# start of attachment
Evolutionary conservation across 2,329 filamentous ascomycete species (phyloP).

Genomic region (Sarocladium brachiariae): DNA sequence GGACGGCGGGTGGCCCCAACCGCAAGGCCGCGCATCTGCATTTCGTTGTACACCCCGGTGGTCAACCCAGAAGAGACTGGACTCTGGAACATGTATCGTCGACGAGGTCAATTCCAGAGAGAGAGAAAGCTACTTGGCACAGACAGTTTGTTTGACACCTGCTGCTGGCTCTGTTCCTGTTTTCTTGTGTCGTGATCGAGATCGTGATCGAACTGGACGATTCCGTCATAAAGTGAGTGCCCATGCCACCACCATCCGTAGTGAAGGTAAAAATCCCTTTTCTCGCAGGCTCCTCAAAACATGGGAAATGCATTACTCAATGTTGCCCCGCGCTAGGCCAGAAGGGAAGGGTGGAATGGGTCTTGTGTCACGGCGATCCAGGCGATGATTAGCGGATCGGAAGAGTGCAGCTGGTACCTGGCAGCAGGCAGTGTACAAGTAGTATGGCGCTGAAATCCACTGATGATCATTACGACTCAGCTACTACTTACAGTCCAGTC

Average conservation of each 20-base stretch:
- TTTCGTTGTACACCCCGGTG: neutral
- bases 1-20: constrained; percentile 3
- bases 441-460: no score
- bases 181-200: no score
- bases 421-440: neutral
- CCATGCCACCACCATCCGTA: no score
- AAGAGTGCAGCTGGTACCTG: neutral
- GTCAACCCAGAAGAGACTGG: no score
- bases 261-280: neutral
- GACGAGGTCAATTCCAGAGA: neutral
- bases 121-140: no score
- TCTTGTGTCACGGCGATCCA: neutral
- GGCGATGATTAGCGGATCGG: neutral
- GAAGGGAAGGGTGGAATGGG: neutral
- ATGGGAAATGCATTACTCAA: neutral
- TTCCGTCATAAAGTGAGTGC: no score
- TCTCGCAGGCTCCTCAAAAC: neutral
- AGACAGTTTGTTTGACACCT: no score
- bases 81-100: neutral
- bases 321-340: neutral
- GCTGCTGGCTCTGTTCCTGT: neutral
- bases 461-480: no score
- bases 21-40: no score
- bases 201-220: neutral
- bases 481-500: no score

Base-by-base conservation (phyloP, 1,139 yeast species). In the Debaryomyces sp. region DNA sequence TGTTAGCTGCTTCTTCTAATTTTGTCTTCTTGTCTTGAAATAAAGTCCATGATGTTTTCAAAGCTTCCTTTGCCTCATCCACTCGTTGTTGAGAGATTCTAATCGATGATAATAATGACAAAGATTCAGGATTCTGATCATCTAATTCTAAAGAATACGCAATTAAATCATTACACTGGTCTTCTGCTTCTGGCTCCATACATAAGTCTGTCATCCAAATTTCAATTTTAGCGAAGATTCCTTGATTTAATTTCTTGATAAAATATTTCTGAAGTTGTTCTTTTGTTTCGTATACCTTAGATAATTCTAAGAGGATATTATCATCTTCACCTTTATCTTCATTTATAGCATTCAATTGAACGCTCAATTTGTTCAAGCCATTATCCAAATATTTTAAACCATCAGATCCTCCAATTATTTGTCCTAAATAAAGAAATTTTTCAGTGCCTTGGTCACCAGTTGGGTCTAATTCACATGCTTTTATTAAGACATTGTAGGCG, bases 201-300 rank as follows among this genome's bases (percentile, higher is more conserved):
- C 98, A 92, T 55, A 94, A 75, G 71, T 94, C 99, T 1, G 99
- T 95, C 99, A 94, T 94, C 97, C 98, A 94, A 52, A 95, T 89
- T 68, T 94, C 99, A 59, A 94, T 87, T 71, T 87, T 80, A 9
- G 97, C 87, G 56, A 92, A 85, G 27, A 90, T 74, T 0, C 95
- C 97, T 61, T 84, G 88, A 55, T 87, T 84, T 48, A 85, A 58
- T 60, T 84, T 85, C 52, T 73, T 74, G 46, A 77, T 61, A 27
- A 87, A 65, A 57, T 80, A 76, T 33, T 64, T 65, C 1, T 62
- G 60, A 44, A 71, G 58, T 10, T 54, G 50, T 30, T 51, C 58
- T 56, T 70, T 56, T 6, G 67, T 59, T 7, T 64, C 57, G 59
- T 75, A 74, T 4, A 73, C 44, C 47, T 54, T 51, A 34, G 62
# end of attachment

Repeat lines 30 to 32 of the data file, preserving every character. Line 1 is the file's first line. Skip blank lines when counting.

- C 98, A 92, T 55, A 94, A 75, G 71, T 94, C 99, T 1, G 99
- T 95, C 99, A 94, T 94, C 97, C 98, A 94, A 52, A 95, T 89
- T 68, T 94, C 99, A 59, A 94, T 87, T 71, T 87, T 80, A 9